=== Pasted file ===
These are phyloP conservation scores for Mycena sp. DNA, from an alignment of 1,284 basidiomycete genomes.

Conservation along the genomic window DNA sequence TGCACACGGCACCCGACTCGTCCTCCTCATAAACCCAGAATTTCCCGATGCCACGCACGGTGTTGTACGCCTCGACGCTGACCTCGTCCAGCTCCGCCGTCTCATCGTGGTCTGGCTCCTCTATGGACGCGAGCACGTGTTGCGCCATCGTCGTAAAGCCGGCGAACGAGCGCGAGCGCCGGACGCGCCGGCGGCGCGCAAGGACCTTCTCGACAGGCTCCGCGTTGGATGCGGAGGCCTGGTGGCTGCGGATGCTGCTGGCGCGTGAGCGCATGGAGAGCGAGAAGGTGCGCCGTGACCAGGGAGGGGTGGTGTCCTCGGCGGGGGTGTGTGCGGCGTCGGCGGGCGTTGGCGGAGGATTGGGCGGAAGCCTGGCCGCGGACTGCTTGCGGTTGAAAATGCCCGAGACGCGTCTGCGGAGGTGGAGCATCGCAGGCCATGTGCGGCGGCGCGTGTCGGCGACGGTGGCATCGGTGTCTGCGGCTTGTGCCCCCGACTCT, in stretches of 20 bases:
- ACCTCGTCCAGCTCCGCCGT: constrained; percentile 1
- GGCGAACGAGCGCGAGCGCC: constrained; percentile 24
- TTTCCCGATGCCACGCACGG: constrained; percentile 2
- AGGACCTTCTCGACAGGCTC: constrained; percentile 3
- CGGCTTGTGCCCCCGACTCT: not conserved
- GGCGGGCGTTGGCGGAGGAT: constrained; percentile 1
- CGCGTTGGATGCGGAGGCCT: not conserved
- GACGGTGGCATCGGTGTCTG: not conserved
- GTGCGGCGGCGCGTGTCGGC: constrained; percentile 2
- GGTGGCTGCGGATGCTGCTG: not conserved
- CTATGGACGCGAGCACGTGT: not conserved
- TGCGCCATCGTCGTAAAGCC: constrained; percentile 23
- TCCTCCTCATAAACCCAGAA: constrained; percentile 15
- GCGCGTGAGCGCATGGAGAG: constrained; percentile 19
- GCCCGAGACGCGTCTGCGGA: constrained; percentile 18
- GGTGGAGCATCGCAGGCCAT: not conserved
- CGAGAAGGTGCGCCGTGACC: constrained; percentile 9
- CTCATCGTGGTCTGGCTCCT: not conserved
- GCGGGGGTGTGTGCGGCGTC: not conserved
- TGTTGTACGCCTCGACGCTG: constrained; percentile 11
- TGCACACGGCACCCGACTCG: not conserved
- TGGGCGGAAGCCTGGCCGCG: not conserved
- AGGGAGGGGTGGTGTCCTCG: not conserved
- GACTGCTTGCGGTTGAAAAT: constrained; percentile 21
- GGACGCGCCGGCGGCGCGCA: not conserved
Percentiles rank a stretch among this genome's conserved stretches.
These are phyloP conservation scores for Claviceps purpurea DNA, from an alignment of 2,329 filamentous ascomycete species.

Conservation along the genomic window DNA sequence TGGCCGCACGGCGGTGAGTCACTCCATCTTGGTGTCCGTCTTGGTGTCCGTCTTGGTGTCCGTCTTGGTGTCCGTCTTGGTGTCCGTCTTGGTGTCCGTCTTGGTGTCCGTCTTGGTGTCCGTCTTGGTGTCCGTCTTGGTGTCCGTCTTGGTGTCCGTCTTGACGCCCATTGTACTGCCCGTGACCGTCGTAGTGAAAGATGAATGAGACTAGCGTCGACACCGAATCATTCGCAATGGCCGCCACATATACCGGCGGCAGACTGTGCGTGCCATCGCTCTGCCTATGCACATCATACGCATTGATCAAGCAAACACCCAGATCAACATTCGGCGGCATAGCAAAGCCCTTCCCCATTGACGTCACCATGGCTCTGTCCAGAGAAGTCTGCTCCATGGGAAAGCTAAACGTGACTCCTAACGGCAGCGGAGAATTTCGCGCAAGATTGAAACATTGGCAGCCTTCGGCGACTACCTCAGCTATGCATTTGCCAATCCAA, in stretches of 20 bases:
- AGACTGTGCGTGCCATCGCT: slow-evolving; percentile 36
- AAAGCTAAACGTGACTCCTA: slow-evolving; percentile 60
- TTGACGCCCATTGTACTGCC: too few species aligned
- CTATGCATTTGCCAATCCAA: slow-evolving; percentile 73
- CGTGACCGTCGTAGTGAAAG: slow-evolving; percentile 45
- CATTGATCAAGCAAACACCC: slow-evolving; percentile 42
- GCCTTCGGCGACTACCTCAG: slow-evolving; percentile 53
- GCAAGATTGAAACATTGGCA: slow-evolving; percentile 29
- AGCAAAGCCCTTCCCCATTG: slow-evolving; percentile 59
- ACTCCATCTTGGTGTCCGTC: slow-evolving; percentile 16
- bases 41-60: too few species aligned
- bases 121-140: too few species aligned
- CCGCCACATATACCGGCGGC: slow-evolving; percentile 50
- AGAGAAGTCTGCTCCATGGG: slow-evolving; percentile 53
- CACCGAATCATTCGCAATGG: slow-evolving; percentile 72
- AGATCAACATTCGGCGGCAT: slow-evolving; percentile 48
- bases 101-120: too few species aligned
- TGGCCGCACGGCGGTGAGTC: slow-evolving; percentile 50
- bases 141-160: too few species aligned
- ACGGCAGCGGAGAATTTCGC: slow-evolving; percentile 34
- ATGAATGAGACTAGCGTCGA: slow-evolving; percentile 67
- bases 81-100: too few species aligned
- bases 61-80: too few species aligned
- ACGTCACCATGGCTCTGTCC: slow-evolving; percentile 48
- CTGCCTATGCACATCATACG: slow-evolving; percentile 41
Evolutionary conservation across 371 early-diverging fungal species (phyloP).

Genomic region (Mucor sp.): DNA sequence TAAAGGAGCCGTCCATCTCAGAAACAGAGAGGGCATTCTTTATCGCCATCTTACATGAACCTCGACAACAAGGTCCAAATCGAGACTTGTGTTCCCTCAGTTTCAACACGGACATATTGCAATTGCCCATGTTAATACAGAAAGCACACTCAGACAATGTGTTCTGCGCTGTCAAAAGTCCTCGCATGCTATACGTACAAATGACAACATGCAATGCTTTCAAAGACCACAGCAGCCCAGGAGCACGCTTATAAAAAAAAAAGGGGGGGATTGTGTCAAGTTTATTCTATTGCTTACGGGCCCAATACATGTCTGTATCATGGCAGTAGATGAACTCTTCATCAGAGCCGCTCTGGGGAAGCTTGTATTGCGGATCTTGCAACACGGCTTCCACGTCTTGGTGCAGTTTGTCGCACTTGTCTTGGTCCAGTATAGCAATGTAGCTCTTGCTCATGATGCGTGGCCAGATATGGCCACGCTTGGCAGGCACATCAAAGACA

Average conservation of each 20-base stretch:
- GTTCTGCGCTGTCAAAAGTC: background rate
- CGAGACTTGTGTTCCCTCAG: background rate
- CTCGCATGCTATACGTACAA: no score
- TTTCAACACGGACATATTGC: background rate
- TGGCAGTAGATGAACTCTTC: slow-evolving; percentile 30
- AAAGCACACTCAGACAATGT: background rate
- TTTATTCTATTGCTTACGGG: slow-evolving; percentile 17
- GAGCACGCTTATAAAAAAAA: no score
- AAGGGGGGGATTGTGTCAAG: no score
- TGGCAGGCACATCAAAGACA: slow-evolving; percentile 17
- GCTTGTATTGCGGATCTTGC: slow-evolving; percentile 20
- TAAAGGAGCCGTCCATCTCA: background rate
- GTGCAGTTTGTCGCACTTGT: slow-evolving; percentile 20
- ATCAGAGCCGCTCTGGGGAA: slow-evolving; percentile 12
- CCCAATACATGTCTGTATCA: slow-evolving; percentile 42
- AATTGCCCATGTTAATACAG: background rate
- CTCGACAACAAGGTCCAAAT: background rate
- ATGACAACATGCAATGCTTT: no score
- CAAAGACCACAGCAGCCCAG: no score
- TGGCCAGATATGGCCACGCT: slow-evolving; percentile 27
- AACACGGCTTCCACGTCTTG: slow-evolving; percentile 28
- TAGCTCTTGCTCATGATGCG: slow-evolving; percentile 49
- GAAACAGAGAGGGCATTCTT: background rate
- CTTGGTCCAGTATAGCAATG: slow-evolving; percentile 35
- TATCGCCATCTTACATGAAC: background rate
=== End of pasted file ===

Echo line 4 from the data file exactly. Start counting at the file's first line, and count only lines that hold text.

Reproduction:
- GGCGAACGAGCGCGAGCGCC: constrained; percentile 24